Red flag number three of a truly bad HOA board is the weaponizing of enforcement and collection actions against particular homeowners. Unreasonably high and egregious application of fines can indicate arbitrary or discriminatory enforcement by the board. Reasonableness in this context may vary depending on a lot of factors so it can be difficult to define however patterns which focus on specific homeowners rather than specific issues tend to be a tell tale sign of underlying malintent. This may include targeting of community members who are vocal or disagree with board decisions, using fines, enforcement actions, or even letters from the HOA’s attorney as a form of harassment. Boards might also show favoritism when making decisions on payment arrangements or compromises.

Red Flag 4: Keeping Other Board Members in the Dark

When one or two board members monopolize communication and information, excluding other members from the decision-making process, it raises concerns. Now this one’s tricky because often you’ll find that there’s one or two board members who have more time to give and are better positioned for regular communication and interaction with the community and management- and this is quite normal. However, where it becomes problematic is when those one or two board members use their position in the information distribution chain to omit material information from what is conveyed to the rest of the board. Worse still are when those Board Members begin to make decisions unilaterally which should be board decisions and keeping those decisions out of the view of other board member. Most often we find other board members may not even be aware that this is happening which is why it’s important for management to send communications to the entire board even if one or two function as the spokesperson. Most recently we saw an example of a Board Member making a unilateral change to the Association’s insurance broker in favor of a close acquaintance. The move ended up costing the Association over $100,000 as the new broker was not adequately familiar with HOA or Condominium insurance and likely would not have been selected had the entire board been made aware.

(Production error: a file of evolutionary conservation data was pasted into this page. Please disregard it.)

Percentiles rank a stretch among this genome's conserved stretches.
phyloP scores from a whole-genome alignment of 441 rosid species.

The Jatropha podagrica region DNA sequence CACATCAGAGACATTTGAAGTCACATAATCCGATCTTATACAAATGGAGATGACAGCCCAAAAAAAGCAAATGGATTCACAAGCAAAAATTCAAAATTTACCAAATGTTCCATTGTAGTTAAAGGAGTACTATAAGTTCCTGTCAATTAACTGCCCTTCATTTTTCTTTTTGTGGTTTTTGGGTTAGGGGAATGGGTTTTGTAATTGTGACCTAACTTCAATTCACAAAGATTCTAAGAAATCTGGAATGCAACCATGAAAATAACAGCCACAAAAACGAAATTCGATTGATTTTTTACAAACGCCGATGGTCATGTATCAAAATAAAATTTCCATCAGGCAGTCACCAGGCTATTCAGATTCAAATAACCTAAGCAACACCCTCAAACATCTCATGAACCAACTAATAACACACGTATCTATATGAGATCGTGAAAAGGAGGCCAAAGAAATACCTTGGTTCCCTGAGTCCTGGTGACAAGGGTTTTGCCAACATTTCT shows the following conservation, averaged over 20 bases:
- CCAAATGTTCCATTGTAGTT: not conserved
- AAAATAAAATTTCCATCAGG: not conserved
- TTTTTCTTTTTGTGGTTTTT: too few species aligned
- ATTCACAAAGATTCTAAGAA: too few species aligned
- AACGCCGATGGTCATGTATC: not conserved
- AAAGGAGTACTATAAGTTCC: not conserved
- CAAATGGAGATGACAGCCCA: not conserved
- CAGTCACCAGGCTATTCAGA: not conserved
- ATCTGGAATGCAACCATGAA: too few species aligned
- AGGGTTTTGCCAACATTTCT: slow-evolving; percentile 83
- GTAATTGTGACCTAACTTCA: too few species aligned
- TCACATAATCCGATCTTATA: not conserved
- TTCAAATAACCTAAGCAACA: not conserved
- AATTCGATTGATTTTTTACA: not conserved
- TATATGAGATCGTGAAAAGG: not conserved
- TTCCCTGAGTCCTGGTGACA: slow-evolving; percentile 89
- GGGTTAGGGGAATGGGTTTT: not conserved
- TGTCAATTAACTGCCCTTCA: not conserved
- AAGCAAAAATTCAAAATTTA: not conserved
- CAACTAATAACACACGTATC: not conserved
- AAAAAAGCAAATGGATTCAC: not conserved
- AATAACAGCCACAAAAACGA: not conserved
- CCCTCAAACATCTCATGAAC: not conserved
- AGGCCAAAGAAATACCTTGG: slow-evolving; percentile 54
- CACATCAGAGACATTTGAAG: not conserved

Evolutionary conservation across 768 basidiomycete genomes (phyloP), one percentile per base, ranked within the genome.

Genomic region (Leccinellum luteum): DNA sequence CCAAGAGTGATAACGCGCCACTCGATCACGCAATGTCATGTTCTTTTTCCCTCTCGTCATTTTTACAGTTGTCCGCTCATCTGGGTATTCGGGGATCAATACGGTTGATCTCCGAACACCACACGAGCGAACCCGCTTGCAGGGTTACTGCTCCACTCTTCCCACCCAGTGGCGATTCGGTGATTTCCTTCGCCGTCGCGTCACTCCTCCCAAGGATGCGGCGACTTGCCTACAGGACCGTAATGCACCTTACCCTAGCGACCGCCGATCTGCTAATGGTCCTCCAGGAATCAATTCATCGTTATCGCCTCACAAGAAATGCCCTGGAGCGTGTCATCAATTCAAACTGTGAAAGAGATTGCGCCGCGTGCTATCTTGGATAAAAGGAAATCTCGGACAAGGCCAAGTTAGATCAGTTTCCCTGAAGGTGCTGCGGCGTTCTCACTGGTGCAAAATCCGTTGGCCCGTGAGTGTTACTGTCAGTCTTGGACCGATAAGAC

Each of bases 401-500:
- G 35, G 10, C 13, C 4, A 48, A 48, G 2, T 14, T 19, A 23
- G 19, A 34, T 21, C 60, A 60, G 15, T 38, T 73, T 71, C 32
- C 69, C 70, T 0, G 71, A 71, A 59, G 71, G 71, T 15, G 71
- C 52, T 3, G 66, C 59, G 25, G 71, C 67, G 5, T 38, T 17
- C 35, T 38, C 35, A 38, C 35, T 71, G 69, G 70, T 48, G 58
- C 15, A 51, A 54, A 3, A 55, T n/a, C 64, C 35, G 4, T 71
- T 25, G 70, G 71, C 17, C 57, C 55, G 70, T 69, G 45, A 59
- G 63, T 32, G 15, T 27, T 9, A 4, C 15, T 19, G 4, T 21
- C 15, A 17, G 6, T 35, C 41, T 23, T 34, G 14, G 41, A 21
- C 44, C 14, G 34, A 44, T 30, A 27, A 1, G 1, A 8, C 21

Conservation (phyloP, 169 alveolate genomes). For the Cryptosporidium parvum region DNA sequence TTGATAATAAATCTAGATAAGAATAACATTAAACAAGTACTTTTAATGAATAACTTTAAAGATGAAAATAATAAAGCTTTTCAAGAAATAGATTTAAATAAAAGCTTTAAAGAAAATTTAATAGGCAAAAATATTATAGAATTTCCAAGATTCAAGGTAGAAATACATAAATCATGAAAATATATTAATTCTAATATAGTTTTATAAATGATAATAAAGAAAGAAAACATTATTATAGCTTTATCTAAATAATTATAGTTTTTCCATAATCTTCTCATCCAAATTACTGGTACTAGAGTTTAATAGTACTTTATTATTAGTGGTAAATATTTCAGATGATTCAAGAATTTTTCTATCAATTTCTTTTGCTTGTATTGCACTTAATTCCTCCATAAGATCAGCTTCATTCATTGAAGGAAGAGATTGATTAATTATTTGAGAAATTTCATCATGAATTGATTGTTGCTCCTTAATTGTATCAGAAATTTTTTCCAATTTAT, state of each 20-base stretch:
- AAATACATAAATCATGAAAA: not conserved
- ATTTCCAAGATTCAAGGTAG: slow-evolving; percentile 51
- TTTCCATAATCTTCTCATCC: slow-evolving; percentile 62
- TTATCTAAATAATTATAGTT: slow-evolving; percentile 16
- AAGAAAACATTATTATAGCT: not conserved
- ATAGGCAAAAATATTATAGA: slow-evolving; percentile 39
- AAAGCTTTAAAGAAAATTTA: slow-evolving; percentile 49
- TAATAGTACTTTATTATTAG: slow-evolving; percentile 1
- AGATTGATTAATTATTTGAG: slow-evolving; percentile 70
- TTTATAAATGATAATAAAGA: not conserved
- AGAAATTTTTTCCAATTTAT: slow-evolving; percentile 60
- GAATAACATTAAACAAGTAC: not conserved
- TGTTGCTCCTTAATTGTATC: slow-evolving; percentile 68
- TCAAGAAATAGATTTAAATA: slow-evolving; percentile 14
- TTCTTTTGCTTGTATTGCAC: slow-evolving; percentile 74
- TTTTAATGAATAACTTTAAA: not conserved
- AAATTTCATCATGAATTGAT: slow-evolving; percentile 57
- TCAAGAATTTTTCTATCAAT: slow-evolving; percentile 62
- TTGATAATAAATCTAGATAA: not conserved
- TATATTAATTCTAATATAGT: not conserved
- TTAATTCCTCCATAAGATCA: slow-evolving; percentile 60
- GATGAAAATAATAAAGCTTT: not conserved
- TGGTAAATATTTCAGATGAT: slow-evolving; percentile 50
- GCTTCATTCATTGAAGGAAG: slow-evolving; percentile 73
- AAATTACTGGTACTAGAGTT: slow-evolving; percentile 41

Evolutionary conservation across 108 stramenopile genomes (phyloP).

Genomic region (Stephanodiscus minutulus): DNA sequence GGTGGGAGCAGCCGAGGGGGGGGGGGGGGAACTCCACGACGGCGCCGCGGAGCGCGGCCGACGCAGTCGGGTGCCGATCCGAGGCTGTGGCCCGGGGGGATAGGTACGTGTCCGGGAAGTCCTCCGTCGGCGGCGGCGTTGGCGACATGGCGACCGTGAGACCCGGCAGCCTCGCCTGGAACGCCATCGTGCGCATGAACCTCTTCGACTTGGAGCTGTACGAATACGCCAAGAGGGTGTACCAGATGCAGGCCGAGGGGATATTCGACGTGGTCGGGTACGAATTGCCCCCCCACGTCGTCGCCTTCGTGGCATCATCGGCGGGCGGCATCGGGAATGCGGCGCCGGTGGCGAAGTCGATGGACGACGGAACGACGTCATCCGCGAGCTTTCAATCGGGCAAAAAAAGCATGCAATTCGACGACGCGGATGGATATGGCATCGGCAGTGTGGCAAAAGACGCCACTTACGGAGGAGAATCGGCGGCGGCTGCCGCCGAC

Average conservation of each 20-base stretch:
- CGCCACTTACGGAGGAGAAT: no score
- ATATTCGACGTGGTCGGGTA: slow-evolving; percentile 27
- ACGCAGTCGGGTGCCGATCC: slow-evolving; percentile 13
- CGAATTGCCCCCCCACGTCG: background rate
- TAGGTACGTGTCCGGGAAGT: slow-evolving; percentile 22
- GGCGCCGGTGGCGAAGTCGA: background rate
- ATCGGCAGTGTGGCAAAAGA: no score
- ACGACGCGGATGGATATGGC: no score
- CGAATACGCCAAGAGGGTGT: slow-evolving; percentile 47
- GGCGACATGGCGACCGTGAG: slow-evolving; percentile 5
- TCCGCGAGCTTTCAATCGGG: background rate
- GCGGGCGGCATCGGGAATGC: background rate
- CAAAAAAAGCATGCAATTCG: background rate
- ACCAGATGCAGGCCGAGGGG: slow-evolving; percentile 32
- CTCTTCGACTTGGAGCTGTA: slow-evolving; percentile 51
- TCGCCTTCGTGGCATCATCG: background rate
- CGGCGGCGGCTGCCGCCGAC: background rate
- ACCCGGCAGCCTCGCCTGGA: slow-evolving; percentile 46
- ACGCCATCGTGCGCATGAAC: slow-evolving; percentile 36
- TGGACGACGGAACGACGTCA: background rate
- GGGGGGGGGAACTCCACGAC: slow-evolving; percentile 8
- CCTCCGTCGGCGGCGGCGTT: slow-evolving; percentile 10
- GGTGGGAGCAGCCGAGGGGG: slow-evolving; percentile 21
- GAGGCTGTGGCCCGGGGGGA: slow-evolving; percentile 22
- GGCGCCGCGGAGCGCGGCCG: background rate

Red Flag 5: Lack of Transparency

A lack of transparency, particularly in failing to comply with open meeting requirements, is a significant concern. While executive sessions are necessary for confidential matters, their overuse for even routine decision-making can be a cause for concern. Board meetings are intended to be open in order that members may have transparency into matters of the association which they are entitled to. So when very few decisions are in fact made in open session this may point to intentional omissions or the avoidance of introducing information to members this begins to erode certain fundamental rights to information. Generally the HOA board should regard the Open Meetings as an opportunity to inform and apprise the community of updates rather than a nuisance activity periodically required.

Conclusion: Not All Issues Are Problems

As we started this article, the nature of homeowners associations draws scrutiny from nearly any party whose individual interests run counter to that of the homeowners association. You can expect members who are subject to enforcement or collection actions may vocalize their dissatisfaction, however, not all complaints are problems. These sorts of complaints can be expected and so long as enforcement and collection actions are reasonable, consistent, permitted by the HOA’s rules and regulations, are nondiscriminatory, and generally made with the best interest of the Association in mind then these may not be cause for alarm. However, persistent patterns like those described in this article can lead to severe consequences for the community, potentially indicating the need for a change in leadership. If one or more of these red flags are present in your community association, it may be time for a frank conversation or intervention.

Jason Delgado

Jason Delgado has nearly 20 years in association management, including risk, insurance, and financial management. Delgado has a BBA from The University of the Incarnate Word and an MBA from The University of Texas San Antonio. He was named one of Houston Business Journals' Most Admired CEOs in 2022 as well as is a Houston Business Journal 40 under 40 Honoree.